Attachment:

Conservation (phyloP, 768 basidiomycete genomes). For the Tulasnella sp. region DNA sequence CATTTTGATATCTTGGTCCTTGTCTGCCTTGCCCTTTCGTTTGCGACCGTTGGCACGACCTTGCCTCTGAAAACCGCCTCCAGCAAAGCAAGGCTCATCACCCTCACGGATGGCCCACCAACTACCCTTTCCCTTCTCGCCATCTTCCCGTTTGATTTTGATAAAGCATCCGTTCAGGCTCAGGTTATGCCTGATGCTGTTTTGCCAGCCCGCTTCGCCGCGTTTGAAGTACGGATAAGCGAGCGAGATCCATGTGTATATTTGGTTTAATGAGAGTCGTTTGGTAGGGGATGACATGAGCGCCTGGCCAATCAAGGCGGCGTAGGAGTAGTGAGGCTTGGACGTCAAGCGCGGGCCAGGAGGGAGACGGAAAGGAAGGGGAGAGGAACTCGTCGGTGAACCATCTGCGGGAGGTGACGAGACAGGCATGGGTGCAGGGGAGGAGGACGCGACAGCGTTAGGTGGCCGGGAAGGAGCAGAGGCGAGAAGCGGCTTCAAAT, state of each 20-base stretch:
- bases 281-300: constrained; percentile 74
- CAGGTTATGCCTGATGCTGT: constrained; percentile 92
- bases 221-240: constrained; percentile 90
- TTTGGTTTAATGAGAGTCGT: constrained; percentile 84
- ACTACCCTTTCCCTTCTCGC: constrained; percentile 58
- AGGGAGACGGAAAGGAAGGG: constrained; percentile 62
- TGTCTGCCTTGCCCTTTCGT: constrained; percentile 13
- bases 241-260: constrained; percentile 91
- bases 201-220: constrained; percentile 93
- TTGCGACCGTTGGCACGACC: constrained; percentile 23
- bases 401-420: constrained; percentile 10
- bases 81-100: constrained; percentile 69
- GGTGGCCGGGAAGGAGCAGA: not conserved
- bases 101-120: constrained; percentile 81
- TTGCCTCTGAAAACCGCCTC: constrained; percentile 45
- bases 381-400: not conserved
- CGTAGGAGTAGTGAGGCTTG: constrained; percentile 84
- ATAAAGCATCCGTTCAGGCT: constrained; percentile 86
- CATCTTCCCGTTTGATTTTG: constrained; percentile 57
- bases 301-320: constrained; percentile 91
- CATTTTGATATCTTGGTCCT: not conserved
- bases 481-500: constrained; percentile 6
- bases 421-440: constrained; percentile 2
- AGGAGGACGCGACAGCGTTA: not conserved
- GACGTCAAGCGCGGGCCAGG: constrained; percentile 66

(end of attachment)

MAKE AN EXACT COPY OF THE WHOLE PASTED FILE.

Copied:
Conservation (phyloP, 768 basidiomycete genomes). For the Tulasnella sp. region DNA sequence CATTTTGATATCTTGGTCCTTGTCTGCCTTGCCCTTTCGTTTGCGACCGTTGGCACGACCTTGCCTCTGAAAACCGCCTCCAGCAAAGCAAGGCTCATCACCCTCACGGATGGCCCACCAACTACCCTTTCCCTTCTCGCCATCTTCCCGTTTGATTTTGATAAAGCATCCGTTCAGGCTCAGGTTATGCCTGATGCTGTTTTGCCAGCCCGCTTCGCCGCGTTTGAAGTACGGATAAGCGAGCGAGATCCATGTGTATATTTGGTTTAATGAGAGTCGTTTGGTAGGGGATGACATGAGCGCCTGGCCAATCAAGGCGGCGTAGGAGTAGTGAGGCTTGGACGTCAAGCGCGGGCCAGGAGGGAGACGGAAAGGAAGGGGAGAGGAACTCGTCGGTGAACCATCTGCGGGAGGTGACGAGACAGGCATGGGTGCAGGGGAGGAGGACGCGACAGCGTTAGGTGGCCGGGAAGGAGCAGAGGCGAGAAGCGGCTTCAAAT, state of each 20-base stretch:
- bases 281-300: constrained; percentile 74
- CAGGTTATGCCTGATGCTGT: constrained; percentile 92
- bases 221-240: constrained; percentile 90
- TTTGGTTTAATGAGAGTCGT: constrained; percentile 84
- ACTACCCTTTCCCTTCTCGC: constrained; percentile 58
- AGGGAGACGGAAAGGAAGGG: constrained; percentile 62
- TGTCTGCCTTGCCCTTTCGT: constrained; percentile 13
- bases 241-260: constrained; percentile 91
- bases 201-220: constrained; percentile 93
- TTGCGACCGTTGGCACGACC: constrained; percentile 23
- bases 401-420: constrained; percentile 10
- bases 81-100: constrained; percentile 69
- GGTGGCCGGGAAGGAGCAGA: not conserved
- bases 101-120: constrained; percentile 81
- TTGCCTCTGAAAACCGCCTC: constrained; percentile 45
- bases 381-400: not conserved
- CGTAGGAGTAGTGAGGCTTG: constrained; percentile 84
- ATAAAGCATCCGTTCAGGCT: constrained; percentile 86
- CATCTTCCCGTTTGATTTTG: constrained; percentile 57
- bases 301-320: constrained; percentile 91
- CATTTTGATATCTTGGTCCT: not conserved
- bases 481-500: constrained; percentile 6
- bases 421-440: constrained; percentile 2
- AGGAGGACGCGACAGCGTTA: not conserved
- GACGTCAAGCGCGGGCCAGG: constrained; percentile 66